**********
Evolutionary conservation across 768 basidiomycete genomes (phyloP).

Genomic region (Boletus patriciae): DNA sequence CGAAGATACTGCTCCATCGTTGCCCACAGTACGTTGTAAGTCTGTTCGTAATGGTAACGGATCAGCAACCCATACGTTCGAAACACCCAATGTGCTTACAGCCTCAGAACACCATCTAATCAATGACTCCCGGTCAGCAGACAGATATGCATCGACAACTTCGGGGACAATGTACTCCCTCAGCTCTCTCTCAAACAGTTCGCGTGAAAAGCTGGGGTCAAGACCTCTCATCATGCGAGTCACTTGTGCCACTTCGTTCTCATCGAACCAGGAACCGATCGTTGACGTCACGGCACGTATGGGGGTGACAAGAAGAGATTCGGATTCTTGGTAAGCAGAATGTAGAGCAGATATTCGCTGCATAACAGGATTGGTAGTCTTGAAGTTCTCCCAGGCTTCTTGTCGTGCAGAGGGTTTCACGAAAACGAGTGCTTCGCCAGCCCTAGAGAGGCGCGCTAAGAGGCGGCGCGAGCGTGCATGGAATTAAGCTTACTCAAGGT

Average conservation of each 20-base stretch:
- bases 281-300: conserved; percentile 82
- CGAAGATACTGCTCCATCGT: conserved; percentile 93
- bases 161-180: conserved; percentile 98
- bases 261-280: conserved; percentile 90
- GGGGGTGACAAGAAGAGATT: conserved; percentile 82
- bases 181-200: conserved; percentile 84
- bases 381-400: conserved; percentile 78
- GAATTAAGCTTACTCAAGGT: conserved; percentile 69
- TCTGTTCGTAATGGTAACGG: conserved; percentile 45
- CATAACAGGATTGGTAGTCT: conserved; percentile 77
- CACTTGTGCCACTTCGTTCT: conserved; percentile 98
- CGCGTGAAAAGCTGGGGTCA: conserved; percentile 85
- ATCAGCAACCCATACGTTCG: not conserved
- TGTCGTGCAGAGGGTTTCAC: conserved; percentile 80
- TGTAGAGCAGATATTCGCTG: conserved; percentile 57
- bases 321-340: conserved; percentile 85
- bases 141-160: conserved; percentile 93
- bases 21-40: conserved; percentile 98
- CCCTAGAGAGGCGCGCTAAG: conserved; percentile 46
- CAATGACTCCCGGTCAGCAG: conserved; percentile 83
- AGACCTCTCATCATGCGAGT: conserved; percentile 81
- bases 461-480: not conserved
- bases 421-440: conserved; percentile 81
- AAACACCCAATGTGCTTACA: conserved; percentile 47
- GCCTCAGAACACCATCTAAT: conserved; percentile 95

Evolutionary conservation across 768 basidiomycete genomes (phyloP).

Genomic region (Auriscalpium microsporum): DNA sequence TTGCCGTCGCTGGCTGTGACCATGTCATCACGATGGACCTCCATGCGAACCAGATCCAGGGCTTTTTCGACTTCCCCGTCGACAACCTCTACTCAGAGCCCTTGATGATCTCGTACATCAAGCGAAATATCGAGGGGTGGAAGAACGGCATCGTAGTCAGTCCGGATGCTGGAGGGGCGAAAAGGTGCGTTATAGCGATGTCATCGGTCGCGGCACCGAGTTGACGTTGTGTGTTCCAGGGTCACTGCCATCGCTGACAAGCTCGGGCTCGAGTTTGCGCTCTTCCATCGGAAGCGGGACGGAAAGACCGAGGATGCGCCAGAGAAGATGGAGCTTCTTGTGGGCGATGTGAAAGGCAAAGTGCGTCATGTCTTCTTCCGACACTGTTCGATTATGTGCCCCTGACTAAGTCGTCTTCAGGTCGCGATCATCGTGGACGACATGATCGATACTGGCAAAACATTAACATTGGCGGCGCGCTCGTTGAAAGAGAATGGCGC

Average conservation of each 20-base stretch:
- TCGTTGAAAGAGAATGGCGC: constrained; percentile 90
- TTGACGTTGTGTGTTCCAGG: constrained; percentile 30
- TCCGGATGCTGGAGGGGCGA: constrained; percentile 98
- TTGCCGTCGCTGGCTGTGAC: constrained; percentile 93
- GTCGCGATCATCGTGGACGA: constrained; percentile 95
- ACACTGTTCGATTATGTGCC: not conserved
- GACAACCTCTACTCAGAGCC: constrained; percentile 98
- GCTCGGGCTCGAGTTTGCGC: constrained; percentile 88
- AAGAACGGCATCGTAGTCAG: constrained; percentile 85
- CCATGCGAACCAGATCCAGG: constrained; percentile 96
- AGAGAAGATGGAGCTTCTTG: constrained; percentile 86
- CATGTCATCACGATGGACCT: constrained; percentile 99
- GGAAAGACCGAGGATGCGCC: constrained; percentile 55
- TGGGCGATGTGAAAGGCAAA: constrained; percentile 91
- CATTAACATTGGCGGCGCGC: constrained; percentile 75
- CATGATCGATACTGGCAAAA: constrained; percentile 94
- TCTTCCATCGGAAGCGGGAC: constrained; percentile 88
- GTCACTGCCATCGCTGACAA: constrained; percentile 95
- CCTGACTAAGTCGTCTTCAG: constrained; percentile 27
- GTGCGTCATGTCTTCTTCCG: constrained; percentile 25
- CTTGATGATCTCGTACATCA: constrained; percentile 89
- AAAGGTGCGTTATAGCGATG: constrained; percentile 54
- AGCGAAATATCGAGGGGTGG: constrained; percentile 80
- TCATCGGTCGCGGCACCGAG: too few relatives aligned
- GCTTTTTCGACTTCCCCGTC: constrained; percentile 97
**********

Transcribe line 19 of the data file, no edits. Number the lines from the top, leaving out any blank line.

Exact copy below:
- bases 321-340: conserved; percentile 85